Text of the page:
The canal (its official title was the Calder & Hebble Navigation) opened in 1766. The railway which reached the town in 1848 brought additional employment as well as advancing commercial prosperity.
All the communities that bordered on the river had at least one ‘waterman’ who could be hired to row you across.
We have already seen that migration of girls and young women into the parish is a likely cause of an imbalance between the sexes. The mill owners employed plenty of women in their mills, but also in their homes as servants. The colliery owners also kept plenty of servants.
Migration into the parish of Mirfield has been explored further by looking at the birthplaces of heads of families in the 1861 Census.
Enumeration district No. 17 is basically the village of Hopton. It seems that its links with Kirkheaton, its neighbour to the south, were as strong as those with Mirfield.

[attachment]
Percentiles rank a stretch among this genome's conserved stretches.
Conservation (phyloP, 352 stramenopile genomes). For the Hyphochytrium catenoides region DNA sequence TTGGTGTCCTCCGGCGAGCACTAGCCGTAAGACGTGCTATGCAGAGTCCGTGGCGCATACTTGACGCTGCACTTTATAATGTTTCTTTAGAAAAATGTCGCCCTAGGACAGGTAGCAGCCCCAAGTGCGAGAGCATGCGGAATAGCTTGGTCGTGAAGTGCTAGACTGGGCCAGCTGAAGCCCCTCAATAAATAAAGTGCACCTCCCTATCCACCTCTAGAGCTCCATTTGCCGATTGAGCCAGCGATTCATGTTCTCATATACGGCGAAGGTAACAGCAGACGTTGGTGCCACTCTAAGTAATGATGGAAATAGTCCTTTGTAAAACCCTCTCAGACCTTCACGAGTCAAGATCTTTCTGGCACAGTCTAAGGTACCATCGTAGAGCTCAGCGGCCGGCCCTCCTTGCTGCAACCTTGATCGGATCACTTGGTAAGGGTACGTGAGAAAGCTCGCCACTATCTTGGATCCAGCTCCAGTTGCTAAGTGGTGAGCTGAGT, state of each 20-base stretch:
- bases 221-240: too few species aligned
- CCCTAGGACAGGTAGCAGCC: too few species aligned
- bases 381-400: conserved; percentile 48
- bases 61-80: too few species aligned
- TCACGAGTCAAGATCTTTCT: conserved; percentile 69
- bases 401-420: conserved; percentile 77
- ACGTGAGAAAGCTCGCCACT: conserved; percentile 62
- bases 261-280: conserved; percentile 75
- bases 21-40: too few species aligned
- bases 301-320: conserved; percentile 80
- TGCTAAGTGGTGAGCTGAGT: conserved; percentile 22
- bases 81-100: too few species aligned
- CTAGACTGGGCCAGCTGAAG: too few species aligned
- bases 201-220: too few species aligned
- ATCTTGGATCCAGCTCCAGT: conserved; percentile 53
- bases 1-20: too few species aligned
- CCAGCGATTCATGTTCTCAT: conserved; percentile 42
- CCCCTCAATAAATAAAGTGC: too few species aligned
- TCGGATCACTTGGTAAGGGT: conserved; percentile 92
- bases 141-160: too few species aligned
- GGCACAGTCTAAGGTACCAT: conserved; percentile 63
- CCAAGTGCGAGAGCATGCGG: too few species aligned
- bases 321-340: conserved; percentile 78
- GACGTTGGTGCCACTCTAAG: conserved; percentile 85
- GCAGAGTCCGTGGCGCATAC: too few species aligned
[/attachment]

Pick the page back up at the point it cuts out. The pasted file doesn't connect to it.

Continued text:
Not surprisingly, most of the migrants from outside Yorkshire came from Lancashire. The other major contributors were Northumberland, Lincolnshire, Derbyshire and Durham.
The people who settled in the new town of Newtown (later Ravensthorpe), came primarily from the neighbouring towns of Dewsbury, Batley and Ossett. One notable exception was a young man who came from Witney in Oxfordshire, another centre of blanket making. In 1861, only 11% of family heads were born in Mirfield.
A study of the Mirfield baptismal registers was carried out to discover the most common surnames. For the period 1559-1669, they were:
Hepworth, Walker, Hirst, Brook, Sheard, Ledgard, Sonyer, Lee, Rhodes and Holdsworth.
For 1776-1795, they were:
Sheard, Brook, Hirst, Ledgard, Ellis, Walker, Hepworth, Scholefield, Barker and France.
A directory of 1822 provides a list of the local gentry. Excluding the clergy, they are: Samuel & Edward Brook, Thomas Brown, Margaret & Martha Ingham, John Ledgard and Richard Shepley.
An 1835 Poll Book lists 118 individuals. The most common surnames are Armitage, Brook, Crowther, Ellis, Haigh, Hebblethwaite, Holdsworth, Jackson, Lee, Sheard, Stancliffe, Walker and Wheatley.